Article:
Last year, I received a call from a potential client that was prompted by a referral from a competitor. Yes, that’s right, a competitor. Of course, I reached out to the client, and was able to provide him with a unique consulting service that helped him to improve the bottom line of his HME.
As the process unfolded I reached out to my competitor and asked, “Why did you make a referral to me?” The answer was simple, “He needed help and I wasn’t able to give him the attention he deserved.” We shared mutual appreciation and my respect for her, already in place, greatly increased. In a professional world filled with relentless competition, she acted with integrity and astute business sense.
While my experience was that of a consultant and merger and acquisition advisor, the point applies to the world of HME, home health and all areas of health care. Our customers are regularly bombarded with information, invitations, sales pitches and broadcast messages. In the health care M+A marketplace, my clients are often besieged by M+A intermediaries who offer all kinds of options to sell their companies and transition to the next stage of their lives. As a result, referrals are my platinum standard. In the HME market, you are trying to provide a customer experience that not only makes a sale, but makes your customers evangelists that bring other customers to you.
How the changed mindset helped the customer experience
My new client was warmed up to our relationship. He told me that he was impressed that the referral was from a competitor and that I must have something to offer as a result. He was fully engaged from day one, and the process moved forward quickly.
The client retained respect for my competitor. While we had a good working relationship, my client remembered the generosity of the referral and more than once remarked, “I really appreciate that she went out of her way to help me out.” Making the referral added to my competitor’s brand and I have no doubt that my client might tell another HME executive about the experience.
I learned more about my competitor (and myself). I read more about my competitor and learned about some interesting marketing approaches that were very personal in nature. It made me think of new ways to improve my own services and add value for my clients.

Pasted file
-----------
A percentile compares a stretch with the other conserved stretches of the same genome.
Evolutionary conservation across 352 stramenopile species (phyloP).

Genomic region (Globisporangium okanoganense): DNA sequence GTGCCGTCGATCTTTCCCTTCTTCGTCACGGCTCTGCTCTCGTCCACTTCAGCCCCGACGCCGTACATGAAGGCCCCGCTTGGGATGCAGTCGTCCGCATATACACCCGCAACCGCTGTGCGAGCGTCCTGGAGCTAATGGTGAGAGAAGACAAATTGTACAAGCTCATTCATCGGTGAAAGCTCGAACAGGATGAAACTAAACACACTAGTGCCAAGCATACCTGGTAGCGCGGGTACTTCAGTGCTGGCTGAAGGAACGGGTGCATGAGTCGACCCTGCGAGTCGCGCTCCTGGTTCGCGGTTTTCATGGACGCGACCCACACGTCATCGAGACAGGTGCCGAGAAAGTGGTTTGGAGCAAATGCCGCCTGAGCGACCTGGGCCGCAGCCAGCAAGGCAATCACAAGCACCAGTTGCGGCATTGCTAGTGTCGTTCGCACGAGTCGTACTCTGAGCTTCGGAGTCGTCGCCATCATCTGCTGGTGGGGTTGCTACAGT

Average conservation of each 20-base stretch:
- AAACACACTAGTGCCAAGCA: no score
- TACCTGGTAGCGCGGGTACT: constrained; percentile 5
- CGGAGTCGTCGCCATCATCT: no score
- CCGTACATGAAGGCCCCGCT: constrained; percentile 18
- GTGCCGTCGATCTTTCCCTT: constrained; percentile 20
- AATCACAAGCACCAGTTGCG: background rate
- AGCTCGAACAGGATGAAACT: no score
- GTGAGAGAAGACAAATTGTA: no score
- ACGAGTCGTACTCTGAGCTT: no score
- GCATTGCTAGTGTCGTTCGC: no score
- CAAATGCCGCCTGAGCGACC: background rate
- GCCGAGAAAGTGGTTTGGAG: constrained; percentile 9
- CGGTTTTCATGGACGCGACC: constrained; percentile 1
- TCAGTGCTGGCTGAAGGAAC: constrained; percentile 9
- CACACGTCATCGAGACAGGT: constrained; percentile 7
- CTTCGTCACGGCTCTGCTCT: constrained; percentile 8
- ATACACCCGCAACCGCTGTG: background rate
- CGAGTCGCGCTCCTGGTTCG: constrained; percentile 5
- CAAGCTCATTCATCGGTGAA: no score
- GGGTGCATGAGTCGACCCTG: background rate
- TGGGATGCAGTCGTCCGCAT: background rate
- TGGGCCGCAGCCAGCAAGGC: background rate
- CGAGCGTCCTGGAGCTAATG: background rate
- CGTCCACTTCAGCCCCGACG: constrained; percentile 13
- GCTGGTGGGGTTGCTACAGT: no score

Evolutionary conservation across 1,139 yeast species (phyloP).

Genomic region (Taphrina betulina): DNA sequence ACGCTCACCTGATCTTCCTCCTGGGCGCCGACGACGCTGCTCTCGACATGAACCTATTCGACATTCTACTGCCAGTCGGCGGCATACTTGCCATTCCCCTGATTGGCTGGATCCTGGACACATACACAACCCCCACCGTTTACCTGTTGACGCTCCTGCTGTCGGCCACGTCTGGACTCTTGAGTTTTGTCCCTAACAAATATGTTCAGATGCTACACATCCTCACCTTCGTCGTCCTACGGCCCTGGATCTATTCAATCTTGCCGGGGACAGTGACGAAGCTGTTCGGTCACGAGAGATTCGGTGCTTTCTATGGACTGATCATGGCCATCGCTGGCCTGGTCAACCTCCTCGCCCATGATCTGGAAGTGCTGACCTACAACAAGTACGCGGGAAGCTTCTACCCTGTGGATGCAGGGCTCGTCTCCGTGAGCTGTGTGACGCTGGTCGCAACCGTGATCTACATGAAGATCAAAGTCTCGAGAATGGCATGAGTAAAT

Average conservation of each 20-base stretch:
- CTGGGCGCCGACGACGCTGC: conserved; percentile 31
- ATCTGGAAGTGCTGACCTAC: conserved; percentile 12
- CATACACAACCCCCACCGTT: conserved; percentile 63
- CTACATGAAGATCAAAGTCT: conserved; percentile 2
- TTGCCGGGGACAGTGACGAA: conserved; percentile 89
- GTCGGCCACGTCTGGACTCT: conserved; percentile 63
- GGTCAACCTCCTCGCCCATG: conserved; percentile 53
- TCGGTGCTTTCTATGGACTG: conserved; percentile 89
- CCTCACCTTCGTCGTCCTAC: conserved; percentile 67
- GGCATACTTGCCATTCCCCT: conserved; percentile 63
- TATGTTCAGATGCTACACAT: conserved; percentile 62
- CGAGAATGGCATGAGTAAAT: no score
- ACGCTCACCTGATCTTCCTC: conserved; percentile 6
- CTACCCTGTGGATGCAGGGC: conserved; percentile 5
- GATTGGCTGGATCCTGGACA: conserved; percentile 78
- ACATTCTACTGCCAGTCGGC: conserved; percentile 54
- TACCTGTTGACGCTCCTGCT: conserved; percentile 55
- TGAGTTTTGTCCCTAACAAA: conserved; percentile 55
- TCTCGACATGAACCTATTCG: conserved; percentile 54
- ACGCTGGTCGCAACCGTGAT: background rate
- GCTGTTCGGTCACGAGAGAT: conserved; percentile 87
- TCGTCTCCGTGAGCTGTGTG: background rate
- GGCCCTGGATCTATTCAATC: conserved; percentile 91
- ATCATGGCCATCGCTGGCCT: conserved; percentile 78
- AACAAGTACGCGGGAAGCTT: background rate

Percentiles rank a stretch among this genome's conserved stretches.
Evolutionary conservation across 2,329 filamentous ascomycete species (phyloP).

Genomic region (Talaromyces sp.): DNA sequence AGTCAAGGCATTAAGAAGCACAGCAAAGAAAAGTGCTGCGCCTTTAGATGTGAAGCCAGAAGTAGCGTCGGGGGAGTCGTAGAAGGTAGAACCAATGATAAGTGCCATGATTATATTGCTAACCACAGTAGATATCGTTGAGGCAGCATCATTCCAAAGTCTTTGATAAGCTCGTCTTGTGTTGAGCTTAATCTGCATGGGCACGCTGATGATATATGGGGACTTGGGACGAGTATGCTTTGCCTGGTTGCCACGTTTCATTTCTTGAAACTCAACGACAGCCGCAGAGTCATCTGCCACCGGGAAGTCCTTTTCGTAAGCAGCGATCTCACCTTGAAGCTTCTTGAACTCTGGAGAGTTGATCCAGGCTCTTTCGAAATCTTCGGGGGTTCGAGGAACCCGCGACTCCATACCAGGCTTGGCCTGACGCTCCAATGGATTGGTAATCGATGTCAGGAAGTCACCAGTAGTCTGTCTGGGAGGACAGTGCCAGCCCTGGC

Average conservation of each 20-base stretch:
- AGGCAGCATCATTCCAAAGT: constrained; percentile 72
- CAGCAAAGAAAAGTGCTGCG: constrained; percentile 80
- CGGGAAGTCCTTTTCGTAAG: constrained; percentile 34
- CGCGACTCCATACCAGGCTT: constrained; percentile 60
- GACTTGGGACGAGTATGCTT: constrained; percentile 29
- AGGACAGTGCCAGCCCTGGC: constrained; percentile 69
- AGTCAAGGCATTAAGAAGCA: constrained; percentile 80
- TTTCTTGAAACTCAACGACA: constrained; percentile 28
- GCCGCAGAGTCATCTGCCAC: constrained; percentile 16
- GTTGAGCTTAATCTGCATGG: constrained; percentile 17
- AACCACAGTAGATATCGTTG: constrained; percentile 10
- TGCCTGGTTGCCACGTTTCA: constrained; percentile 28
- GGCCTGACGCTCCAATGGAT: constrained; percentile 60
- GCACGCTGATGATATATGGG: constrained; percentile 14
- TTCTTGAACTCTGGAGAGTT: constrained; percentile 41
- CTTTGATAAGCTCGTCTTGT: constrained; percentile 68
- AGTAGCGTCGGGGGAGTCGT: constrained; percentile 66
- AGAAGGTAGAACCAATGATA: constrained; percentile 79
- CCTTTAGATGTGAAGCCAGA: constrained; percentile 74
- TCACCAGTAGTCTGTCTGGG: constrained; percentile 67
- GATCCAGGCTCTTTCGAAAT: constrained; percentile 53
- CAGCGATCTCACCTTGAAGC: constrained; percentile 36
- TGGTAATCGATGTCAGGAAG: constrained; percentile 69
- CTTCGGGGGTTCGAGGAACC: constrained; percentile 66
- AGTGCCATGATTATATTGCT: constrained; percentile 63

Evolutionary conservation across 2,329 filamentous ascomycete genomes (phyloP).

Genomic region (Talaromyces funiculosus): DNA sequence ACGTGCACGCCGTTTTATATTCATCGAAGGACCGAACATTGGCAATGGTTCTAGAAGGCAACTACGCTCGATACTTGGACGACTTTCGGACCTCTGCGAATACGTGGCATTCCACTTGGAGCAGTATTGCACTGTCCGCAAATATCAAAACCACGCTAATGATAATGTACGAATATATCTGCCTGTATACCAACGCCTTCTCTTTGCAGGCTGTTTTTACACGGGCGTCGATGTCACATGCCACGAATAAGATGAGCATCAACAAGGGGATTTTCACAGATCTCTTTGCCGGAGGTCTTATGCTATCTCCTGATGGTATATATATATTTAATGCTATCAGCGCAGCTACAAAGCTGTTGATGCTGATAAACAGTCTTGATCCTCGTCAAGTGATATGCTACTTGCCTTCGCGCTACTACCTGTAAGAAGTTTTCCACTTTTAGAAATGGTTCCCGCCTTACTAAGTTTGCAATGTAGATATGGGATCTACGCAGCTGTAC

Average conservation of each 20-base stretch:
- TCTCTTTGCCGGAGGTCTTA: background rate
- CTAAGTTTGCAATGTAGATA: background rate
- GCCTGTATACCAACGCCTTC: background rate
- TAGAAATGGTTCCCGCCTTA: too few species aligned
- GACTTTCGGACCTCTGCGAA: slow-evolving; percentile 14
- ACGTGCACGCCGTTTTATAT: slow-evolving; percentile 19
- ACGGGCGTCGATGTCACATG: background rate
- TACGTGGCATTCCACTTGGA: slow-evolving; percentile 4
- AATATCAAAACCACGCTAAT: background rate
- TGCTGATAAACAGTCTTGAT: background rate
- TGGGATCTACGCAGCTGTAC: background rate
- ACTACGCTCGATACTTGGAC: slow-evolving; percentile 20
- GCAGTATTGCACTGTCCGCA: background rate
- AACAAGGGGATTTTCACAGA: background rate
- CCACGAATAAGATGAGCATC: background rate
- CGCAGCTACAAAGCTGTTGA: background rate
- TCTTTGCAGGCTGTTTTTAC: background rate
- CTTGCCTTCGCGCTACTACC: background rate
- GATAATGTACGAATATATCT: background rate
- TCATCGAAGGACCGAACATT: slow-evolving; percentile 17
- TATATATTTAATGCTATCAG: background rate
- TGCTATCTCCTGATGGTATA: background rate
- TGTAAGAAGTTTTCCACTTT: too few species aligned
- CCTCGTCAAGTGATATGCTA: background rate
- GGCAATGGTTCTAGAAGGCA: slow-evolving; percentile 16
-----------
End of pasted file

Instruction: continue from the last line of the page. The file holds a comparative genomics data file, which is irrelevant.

Over-commitment can negatively impact value. Referrals are a great way to create customer value while maintaining service and product quality for existing clients. In my work the issue is not volume, it’s the role delivered to a select group of health care business owners.
Recently, I heard Mark Zuckerberg speak about referrals and how they impact Facebook. He noted that:
“Nothing influences people more that a recommendation from a trusted source. A trusted referral influences people more than the best broadcast message. A trusted referral is the Holy Grail of advertising.”
Ways to create your own Holy Grail for referrals
Recognize the personal. Keep your personal antennae extended so that you can listen to what customers want.
Paying attention. Paying attention to much more than delivering a product or service. Products and services have a personal implication (e.g. home health care = independence and higher life quality) and when you tap into that you will generate referrals.
Always add a personal focus. Even if you have a high volume business, add a personal element in your communications. Whether a brief note, a few kind words in a phone conversation or a prompt response to a customer in distress, you can transition a relationship into one that generates more referrals to your business.
Stay within your success range. Appreciate your limits and, in some cases shrink your potential client base, but go deeper into it. Evaluate your daily workflow and make sure your time and energy is focused on those customers that can lead to higher quality referrals.
Saying “no” leads to more “yes." As you determine your best customers for the growth of your business and referral generation, practice saying “no” to customers that don’t fit the profile. They may be great people, but you are committing resources to an effort that will likely yield mediocre or even poor results.
Make referrals. Make referrals to competitors after considering the above. When a customer doesn’t match your business model, or you would be over-committed if you accepted the customer, make the referral and make the introduction when possible. There is nothing but good that will come from it. Even if the customer has a less than optimum experience they are more likely to return to you if you keep the door open.
Helping people find the service or product they need is a professional service in and of itself. You may not receive immediate reimbursement for it, but it will make you and your company stand out as a leader in your market.